Washington, 3 September 1997 (RFE/RL) -- Boris Yeltsin's decision not to run for a third term as Russian president is likely to introduce both a new term and some new problems for the Russian political system.
By ruling out a future run for re-election in the year 2000, Yeltsin becomes what is known in American parlance as a "lame duck," an official who has announced that he will not run again or one who is prohibited from doing so by constitution or statute.
But the term is less important than the consequences it denotes. By announcing this early in his second term that he will not run again, Yeltsin is likely to discover that he faces three problems long familiar to American lame ducks.
First, he will discover that he has in effect launched the campaign to succeed him.
While various Russian politicians already have signalled that they are interested in running for the place that Yeltsin now holds, most of them have been extremely cautious and cagey in pushing themselves and their ideas forward.
Now that Yeltsin has taken himself out of the race, he will find that they will become far more numerous and far more active. And they will find that their every word and action will be evaluated far more closely than ever before.
Just as in the American political system, so too now in Russia, this race will introduce or exacerbate conflicts within the political class and may claim some early casualties if the candidates currently leading the pack do not stand up to this intense public scrutiny.
Second, Yeltsin will find that even his allies will be less attentive to his views.
As every American lame duck discovers, Yeltsin will now find out that the people who have supported him in the past will begin to move away, betting on a future leader now that their current one has ruled himself out of the running.
These current supporters will do so because Yeltsin, again like his American coutnerparts, will not be able to promise them benefits over the longer term or threaten them with political reprisals should they cross his will.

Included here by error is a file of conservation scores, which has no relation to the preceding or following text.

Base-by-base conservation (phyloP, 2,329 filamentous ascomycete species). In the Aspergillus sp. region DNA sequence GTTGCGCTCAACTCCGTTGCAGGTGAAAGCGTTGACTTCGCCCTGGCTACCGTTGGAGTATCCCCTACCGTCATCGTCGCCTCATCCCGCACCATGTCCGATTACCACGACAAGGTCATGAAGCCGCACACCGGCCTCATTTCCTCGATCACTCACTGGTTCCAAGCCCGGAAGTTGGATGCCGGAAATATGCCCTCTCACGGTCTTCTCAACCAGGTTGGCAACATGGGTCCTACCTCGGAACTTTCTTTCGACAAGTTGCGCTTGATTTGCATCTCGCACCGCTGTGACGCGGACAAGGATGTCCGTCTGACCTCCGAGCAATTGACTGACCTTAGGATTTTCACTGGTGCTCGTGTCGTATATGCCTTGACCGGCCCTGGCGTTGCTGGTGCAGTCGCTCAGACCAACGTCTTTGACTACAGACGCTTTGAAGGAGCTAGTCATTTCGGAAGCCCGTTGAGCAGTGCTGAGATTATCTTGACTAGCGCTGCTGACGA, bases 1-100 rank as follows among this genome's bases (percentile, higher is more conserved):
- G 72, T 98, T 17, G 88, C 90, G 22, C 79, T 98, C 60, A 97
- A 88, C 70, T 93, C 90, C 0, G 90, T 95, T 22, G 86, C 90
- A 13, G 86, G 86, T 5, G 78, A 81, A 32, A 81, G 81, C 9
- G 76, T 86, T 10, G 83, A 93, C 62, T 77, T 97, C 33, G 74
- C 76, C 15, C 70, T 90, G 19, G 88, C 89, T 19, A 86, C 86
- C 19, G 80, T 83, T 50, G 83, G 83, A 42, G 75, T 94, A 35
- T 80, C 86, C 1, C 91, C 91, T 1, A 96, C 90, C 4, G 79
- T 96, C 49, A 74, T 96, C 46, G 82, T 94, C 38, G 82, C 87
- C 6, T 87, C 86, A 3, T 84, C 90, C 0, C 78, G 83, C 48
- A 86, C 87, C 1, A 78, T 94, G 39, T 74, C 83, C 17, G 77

Even more, the fact that Yeltsin won't be running means that these current supporters won't have to worry about gaining his support or avoiding his opposition in the upcoming vote. He will no longer have any, and thus they will not be inclined to defer to him as they have in the past.
And third, as a result, the Russian president will find it ever more difficult to impose his will on his own administration and thus maintain a consistent policy.
This last point may be especially important. Yeltsin has assembled a remarkable team of leaders, but the differences among them are striking and have already been on public view.
Now that Yeltsin has taken himself out of the reelection campaign, these differences will be further magnified, as many of those on Yeltsin's own team seek to position themselves either to succeed him or to win a place in some future administration.
In the short term, at least, this development will further limit Yeltsin's ability to maintain a single and consistent policy in many policy areas. Instead, he may now preside over an ever more divided government whose members are pointing in different directions.
And in the contemporary Russian situation, such divisions are likely to make it harder still for Yeltsin to continue to promote the political and economic transformation of his country.
When Russia made what Yeltsin likes to refer to as its "democratic choice," neither he nor most of his countrymen anticipated everything involved in that decision.
He and they certainly were not thinking about the problem of "lame duck" administrations, even though they are a regular feature of American democracy.
And when Yeltsin made his announcement, he was likely not aware of either this American term or its consequences for him and for Russia as well.